While cost of ownership has always been a factor in vehicle selection, it must be weighed with dependability. “The first thing is they want reliability — knowing it will start in the morning and it will be there for them,” says Steve Higgs. “At the end of the day, this vehicle is the unit that gets them to their place of work and carries their equipment. It’s one of the building blocks of their business”.
The GMC Savana and Chevrolet Express vans are available in quarter-ton, half-ton and 1-ton weight classes, in regular and long wheelbase and with five engine choices. These vans also offer a Duramax 6.6L turbodiesel V-8 engine that delivers 250 hp and a class-leading 460 lb.-ft. of torque. The Duramax 6.6L’s GVW is 12,300 lbs., with a towing capacity of 10,000 lbs. Safety features include head curtain side air bags and Enhanced Technology Glass.
Manufacturers have also advanced vehicle technology with Internet access, tracking and security packages and even equipment inventory systems.
For 2009, the Chevrolet Silverado includes OnStar 8.0, Bluetooth connectivity and XM Satellite Radio with NavTraffic. The vehicle is available in a range of configurations — three cab styles, three cargo box styles and five wheelbase lengths. The Silverado HD offers 18,500-lb. gross combined vehicle weight rating for vehicles with a gas V-8 and a 13,000-lb. conventional trailer weight rating enabled by a larger-capacity trailer hitch platform. Maximum towing capacity is 16,700 lbs. when equipped with a fifth-wheel hitch.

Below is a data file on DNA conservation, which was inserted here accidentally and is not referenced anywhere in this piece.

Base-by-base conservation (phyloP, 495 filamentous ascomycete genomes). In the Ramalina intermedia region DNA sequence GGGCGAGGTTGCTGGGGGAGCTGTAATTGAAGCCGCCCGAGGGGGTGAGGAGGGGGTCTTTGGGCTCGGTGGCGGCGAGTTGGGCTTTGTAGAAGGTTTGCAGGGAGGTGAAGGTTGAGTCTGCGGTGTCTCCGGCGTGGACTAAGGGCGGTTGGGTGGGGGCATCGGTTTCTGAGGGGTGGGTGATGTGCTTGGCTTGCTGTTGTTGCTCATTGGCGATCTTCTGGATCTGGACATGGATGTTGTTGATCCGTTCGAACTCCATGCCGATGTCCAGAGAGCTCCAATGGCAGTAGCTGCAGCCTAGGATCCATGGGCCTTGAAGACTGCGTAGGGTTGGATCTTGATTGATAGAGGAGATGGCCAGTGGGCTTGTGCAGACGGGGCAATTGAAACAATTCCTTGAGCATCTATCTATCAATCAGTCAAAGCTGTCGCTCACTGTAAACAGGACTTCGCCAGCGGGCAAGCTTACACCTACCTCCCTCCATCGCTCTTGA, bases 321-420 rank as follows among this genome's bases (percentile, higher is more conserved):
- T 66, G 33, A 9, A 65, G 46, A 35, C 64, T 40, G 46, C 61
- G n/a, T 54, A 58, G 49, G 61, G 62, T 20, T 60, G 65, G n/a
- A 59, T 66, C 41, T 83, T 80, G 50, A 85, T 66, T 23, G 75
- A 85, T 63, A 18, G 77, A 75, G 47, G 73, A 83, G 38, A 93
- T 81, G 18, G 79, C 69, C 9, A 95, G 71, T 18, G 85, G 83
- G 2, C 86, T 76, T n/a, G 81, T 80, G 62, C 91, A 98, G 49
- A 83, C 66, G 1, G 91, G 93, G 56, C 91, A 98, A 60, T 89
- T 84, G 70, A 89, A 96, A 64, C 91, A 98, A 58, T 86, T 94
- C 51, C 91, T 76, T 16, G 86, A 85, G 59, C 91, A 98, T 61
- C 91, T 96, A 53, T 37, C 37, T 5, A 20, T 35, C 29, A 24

The Nissan Titan full-size pickup has several new features and equipment packages, including new Max Utility Packages that combine various towing and bed utility items. Nissan offers a matte black finish grille and body-color front bumper for Titan XE models and an auto-door locking feature to all power door lock-equipped vehicles. Titan is offered in King Cab and Crew Cab body styles with a choice of 4x4 and 4x2 drive configurations, along with two wheelbases and four bed lengths.
Responding to customer demand, Toyota now offers enhanced control capabilities. Fukumoto says “rear differential enhancements like electronically controlled limited slip or lockers are increasing in popularity, and Tundra’s automatic limited slip differential has been extremely well-received.”
Ford E-Series vans offer four Ford Work Solutions features. An in-dash computer provides high-speed Internet access and navigation by Garmin. Tool Link is a radio-frequency identification asset tracking system enabling a real-time inventory of the tools or equipment stored in the vehicle. Crew Chief is a fleet telematics and diagnostics system for vehicle management and dispatch. Last, a cable lock security system secures large tools or equipment in the cargo area.
Ford still finds a demand for vanity features like 20-in. wheels. Grueber says “Even though you don’t need them, it’s for the looks. We also have a platinum series, very luxurious with real brushed aluminum on the inside and polished wheels and satin chrome on the outside. Even with the market changing, we would expect the platinum series to be about 3 percent of the mix.”
The bottom line is capability; fuel economy and safety are key, but they need to be balanced with style. Steve Higgs explains, “This vehicle reflects the image of the company and it reflects the image of what you’re trying to portray to your customer.”